The portrayal of camp conditions is one of the highlights of the movie. The other is the actual raid carried out. It was portrayed in great detail and, again, in a very believable way. The basic problem with this movie, though, is that it repeatedly seems to get bogged down. Frankly, when the movie strays from those two subjects it just isn't that interesting, and all the various sidebars end up making this longer than it needed to be. The character of Margaret Utinski (played by Connie Nielsen) was especially problematic. Utinski was a real person - and a winner of the Medal of Honour - but there are historical questions about her life, and there was certainly no romance involved in her actions, as is suggested throughout the movie.
Aside from Nielsen, the cast were fine, but in all honesty no one stood out to me as outstanding. As I've suggested, there are certainly aspects of this movie that make it worthwhile viewing, but it certainly can't be mistaken for a masterpiece. (6/10)
"The Great Raid" followed on the heels of other popular war films like
"Saving Private Ryan", "The Thin Red Line", and "Pearl Harbor" that hit
cinemas around the turn of the century. Its aim is more educational: it
takes fewer creative liberties, and revels in detail -- not only is
there a narrator, but helpful captions pop up on screen to inform you
of the location of every scene, as you might expect from a documentary.
The writers expended so much effort on getting the details right that
they forgot about the characters of their story.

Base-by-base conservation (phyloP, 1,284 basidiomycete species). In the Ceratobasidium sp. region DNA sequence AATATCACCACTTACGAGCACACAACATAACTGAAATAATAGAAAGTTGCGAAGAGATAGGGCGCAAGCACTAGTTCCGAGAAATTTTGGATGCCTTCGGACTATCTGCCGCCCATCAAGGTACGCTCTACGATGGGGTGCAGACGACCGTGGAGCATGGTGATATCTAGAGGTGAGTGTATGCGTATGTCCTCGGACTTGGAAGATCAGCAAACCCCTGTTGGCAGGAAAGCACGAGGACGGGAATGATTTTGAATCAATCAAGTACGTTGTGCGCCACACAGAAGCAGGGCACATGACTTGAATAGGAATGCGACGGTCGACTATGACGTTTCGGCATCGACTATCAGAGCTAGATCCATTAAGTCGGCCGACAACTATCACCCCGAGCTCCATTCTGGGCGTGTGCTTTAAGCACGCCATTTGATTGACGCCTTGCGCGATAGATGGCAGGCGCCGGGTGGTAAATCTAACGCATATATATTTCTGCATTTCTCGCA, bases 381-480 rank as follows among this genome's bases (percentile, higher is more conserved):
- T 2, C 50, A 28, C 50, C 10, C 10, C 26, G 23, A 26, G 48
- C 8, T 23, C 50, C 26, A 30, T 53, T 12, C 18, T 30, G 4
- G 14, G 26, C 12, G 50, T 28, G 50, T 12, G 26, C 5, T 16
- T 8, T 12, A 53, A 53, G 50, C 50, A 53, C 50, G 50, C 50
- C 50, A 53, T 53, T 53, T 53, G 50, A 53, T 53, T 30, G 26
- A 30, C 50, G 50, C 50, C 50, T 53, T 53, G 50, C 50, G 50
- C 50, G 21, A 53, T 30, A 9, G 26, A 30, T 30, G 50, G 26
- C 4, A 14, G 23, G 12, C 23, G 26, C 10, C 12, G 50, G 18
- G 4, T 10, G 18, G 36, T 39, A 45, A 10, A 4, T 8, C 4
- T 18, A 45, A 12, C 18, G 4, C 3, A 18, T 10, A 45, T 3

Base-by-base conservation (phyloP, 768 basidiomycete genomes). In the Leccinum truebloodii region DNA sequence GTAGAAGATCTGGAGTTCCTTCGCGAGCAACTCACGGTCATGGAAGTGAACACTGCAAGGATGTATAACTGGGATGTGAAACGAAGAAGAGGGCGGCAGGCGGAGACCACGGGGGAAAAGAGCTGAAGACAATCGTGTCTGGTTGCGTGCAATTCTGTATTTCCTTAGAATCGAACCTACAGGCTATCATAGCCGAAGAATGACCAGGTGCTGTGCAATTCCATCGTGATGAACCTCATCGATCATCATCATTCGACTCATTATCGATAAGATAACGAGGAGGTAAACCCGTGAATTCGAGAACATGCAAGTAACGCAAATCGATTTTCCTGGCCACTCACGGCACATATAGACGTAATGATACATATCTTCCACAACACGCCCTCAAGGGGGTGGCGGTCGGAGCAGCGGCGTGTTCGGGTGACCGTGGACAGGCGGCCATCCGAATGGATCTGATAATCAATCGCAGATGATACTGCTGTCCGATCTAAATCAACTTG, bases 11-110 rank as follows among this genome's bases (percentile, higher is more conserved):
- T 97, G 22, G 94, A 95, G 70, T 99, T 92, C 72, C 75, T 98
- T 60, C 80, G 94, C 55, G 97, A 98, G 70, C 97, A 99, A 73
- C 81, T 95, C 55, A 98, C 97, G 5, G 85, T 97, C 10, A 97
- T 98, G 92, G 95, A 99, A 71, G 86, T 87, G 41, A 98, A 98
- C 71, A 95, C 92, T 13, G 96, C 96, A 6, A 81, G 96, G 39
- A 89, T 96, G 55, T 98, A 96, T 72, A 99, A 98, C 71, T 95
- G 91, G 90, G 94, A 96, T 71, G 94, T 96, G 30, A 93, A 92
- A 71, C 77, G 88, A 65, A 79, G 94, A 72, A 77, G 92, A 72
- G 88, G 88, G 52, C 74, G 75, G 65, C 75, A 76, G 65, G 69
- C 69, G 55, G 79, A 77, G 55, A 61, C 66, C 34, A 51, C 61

The first two thirds of the movie tell three interconnected stories. There are the American prisoners of war in the Philippines prison camp, suffering and starving at the hands of their brutal Japanese captors. There's the attractive blonde nurse (Connie Nielsen) smuggling quinine into the prison and trying to avoid Japanese soldiers in Manila. Finally there's James Franco and his unit of US Army rangers planning a raid to liberate the POWs. The historical veracity of these scenes has been lauded by the type of people interested in that sort of thing.
So far the movie is largely about suffering: prisoners are executed in several horrible ways, and suspected members of the Filipino underground are rounded up and shot. (Many of them get killed trying to save Connie Nielsen, who, being tall and blonde, is more important to the film than they are). Meanwhile the whole thing is photographed in a dull, sepia-toned style well-suited to a Fourth of July weekend broadcast on The History Channel or Lifetime. The music, in what has become the standard for modern war movies, consists largely of a brass band playing somber variations on "Taps" and Aaron Copeland.
Once our heroes reach the POW camp the movie's documentary approach remains unchanged, though its focus shifts: now we get to watch the Rangers shoot the Japanese prison guards, which they do for about twenty minutes while the music tries to trick you into feeling excited. There's nothing exciting about this at all. All you're doing is watching people get shot and killed. I don't feel like I've learned anything about the war or the Philippines or the raid itself -- at least, nothing more than I could have read about on Wikipedia. The movie tells you "These things happened", but it doesn't get you involved in the story or the people. Maybe a few creative liberties would have gone a long way -- or perhaps just a writer and a director not so committed to saluting their subjects.
One last note: the events depicted occurred almost sixty years before the movie was made. Do the scenes of torture and violence serve an educational purpose, or do they just keep alive the poisonous feelings of nationalism and hatred that led to those events in the first place?